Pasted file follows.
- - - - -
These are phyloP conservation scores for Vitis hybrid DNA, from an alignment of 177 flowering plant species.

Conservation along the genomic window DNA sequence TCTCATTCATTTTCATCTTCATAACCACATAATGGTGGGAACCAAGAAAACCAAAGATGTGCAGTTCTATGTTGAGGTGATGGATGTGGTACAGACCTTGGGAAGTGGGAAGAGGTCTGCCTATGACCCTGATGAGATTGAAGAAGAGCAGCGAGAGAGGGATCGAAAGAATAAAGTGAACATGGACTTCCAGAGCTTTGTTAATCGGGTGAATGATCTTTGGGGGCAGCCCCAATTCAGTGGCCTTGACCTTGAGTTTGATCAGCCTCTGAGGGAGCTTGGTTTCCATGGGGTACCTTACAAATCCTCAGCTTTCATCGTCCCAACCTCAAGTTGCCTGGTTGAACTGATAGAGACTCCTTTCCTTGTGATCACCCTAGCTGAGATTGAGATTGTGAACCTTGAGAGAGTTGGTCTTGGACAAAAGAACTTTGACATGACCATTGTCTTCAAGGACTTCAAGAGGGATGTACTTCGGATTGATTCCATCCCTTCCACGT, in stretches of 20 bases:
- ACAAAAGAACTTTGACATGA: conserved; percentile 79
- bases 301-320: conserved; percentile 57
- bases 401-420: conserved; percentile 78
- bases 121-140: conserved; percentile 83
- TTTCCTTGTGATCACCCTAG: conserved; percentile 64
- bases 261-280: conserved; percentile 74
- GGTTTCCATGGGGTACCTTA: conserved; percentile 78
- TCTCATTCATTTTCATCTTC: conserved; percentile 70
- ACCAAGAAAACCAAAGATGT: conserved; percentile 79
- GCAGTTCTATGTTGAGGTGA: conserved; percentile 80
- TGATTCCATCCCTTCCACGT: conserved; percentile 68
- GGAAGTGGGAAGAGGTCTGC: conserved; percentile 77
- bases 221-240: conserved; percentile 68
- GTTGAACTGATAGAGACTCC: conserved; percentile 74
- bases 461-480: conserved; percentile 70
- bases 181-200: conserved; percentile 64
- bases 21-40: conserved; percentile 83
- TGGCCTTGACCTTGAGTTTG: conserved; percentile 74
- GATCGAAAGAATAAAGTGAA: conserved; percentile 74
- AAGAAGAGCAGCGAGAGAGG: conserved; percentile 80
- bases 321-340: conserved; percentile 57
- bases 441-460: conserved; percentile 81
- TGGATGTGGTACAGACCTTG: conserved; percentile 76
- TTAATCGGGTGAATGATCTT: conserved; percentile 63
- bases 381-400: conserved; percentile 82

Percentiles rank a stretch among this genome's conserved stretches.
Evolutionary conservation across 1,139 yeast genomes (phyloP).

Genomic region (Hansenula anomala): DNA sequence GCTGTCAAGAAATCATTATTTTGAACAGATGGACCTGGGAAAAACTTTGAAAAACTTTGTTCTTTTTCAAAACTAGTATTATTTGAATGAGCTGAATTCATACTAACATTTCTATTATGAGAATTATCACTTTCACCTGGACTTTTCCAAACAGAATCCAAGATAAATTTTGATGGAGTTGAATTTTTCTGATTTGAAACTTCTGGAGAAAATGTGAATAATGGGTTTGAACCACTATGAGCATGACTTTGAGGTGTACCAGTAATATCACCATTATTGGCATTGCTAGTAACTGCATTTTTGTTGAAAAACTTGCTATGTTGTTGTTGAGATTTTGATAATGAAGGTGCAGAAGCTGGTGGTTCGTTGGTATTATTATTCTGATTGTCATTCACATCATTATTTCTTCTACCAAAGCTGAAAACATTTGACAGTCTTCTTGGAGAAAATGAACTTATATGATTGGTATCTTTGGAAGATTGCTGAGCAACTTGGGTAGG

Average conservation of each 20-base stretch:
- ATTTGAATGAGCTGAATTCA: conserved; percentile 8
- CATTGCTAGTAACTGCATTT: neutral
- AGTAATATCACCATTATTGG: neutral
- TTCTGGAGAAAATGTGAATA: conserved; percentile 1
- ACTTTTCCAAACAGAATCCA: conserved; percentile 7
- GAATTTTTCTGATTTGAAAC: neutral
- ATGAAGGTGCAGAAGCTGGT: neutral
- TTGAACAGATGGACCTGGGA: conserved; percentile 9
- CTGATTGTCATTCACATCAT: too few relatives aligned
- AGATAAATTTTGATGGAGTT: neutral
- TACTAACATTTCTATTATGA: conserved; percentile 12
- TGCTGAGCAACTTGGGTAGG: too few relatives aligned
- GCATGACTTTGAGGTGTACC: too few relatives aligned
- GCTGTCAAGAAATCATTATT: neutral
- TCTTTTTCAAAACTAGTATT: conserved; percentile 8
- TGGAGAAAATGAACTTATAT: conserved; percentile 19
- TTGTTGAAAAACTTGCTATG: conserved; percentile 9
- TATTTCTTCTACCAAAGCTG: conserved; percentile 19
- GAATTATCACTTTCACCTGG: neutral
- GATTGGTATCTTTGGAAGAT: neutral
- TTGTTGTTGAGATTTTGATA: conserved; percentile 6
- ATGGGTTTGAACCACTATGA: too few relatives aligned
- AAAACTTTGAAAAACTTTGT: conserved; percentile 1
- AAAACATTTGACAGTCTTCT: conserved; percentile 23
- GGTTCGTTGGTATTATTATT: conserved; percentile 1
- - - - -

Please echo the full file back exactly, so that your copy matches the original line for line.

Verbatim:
These are phyloP conservation scores for Vitis hybrid DNA, from an alignment of 177 flowering plant species.

Conservation along the genomic window DNA sequence TCTCATTCATTTTCATCTTCATAACCACATAATGGTGGGAACCAAGAAAACCAAAGATGTGCAGTTCTATGTTGAGGTGATGGATGTGGTACAGACCTTGGGAAGTGGGAAGAGGTCTGCCTATGACCCTGATGAGATTGAAGAAGAGCAGCGAGAGAGGGATCGAAAGAATAAAGTGAACATGGACTTCCAGAGCTTTGTTAATCGGGTGAATGATCTTTGGGGGCAGCCCCAATTCAGTGGCCTTGACCTTGAGTTTGATCAGCCTCTGAGGGAGCTTGGTTTCCATGGGGTACCTTACAAATCCTCAGCTTTCATCGTCCCAACCTCAAGTTGCCTGGTTGAACTGATAGAGACTCCTTTCCTTGTGATCACCCTAGCTGAGATTGAGATTGTGAACCTTGAGAGAGTTGGTCTTGGACAAAAGAACTTTGACATGACCATTGTCTTCAAGGACTTCAAGAGGGATGTACTTCGGATTGATTCCATCCCTTCCACGT, in stretches of 20 bases:
- ACAAAAGAACTTTGACATGA: conserved; percentile 79
- bases 301-320: conserved; percentile 57
- bases 401-420: conserved; percentile 78
- bases 121-140: conserved; percentile 83
- TTTCCTTGTGATCACCCTAG: conserved; percentile 64
- bases 261-280: conserved; percentile 74
- GGTTTCCATGGGGTACCTTA: conserved; percentile 78
- TCTCATTCATTTTCATCTTC: conserved; percentile 70
- ACCAAGAAAACCAAAGATGT: conserved; percentile 79
- GCAGTTCTATGTTGAGGTGA: conserved; percentile 80
- TGATTCCATCCCTTCCACGT: conserved; percentile 68
- GGAAGTGGGAAGAGGTCTGC: conserved; percentile 77
- bases 221-240: conserved; percentile 68
- GTTGAACTGATAGAGACTCC: conserved; percentile 74
- bases 461-480: conserved; percentile 70
- bases 181-200: conserved; percentile 64
- bases 21-40: conserved; percentile 83
- TGGCCTTGACCTTGAGTTTG: conserved; percentile 74
- GATCGAAAGAATAAAGTGAA: conserved; percentile 74
- AAGAAGAGCAGCGAGAGAGG: conserved; percentile 80
- bases 321-340: conserved; percentile 57
- bases 441-460: conserved; percentile 81
- TGGATGTGGTACAGACCTTG: conserved; percentile 76
- TTAATCGGGTGAATGATCTT: conserved; percentile 63
- bases 381-400: conserved; percentile 82

Percentiles rank a stretch among this genome's conserved stretches.
Evolutionary conservation across 1,139 yeast genomes (phyloP).

Genomic region (Hansenula anomala): DNA sequence GCTGTCAAGAAATCATTATTTTGAACAGATGGACCTGGGAAAAACTTTGAAAAACTTTGTTCTTTTTCAAAACTAGTATTATTTGAATGAGCTGAATTCATACTAACATTTCTATTATGAGAATTATCACTTTCACCTGGACTTTTCCAAACAGAATCCAAGATAAATTTTGATGGAGTTGAATTTTTCTGATTTGAAACTTCTGGAGAAAATGTGAATAATGGGTTTGAACCACTATGAGCATGACTTTGAGGTGTACCAGTAATATCACCATTATTGGCATTGCTAGTAACTGCATTTTTGTTGAAAAACTTGCTATGTTGTTGTTGAGATTTTGATAATGAAGGTGCAGAAGCTGGTGGTTCGTTGGTATTATTATTCTGATTGTCATTCACATCATTATTTCTTCTACCAAAGCTGAAAACATTTGACAGTCTTCTTGGAGAAAATGAACTTATATGATTGGTATCTTTGGAAGATTGCTGAGCAACTTGGGTAGG

Average conservation of each 20-base stretch:
- ATTTGAATGAGCTGAATTCA: conserved; percentile 8
- CATTGCTAGTAACTGCATTT: neutral
- AGTAATATCACCATTATTGG: neutral
- TTCTGGAGAAAATGTGAATA: conserved; percentile 1
- ACTTTTCCAAACAGAATCCA: conserved; percentile 7
- GAATTTTTCTGATTTGAAAC: neutral
- ATGAAGGTGCAGAAGCTGGT: neutral
- TTGAACAGATGGACCTGGGA: conserved; percentile 9
- CTGATTGTCATTCACATCAT: too few relatives aligned
- AGATAAATTTTGATGGAGTT: neutral
- TACTAACATTTCTATTATGA: conserved; percentile 12
- TGCTGAGCAACTTGGGTAGG: too few relatives aligned
- GCATGACTTTGAGGTGTACC: too few relatives aligned
- GCTGTCAAGAAATCATTATT: neutral
- TCTTTTTCAAAACTAGTATT: conserved; percentile 8
- TGGAGAAAATGAACTTATAT: conserved; percentile 19
- TTGTTGAAAAACTTGCTATG: conserved; percentile 9
- TATTTCTTCTACCAAAGCTG: conserved; percentile 19
- GAATTATCACTTTCACCTGG: neutral
- GATTGGTATCTTTGGAAGAT: neutral
- TTGTTGTTGAGATTTTGATA: conserved; percentile 6
- ATGGGTTTGAACCACTATGA: too few relatives aligned
- AAAACTTTGAAAAACTTTGT: conserved; percentile 1
- AAAACATTTGACAGTCTTCT: conserved; percentile 23
- GGTTCGTTGGTATTATTATT: conserved; percentile 1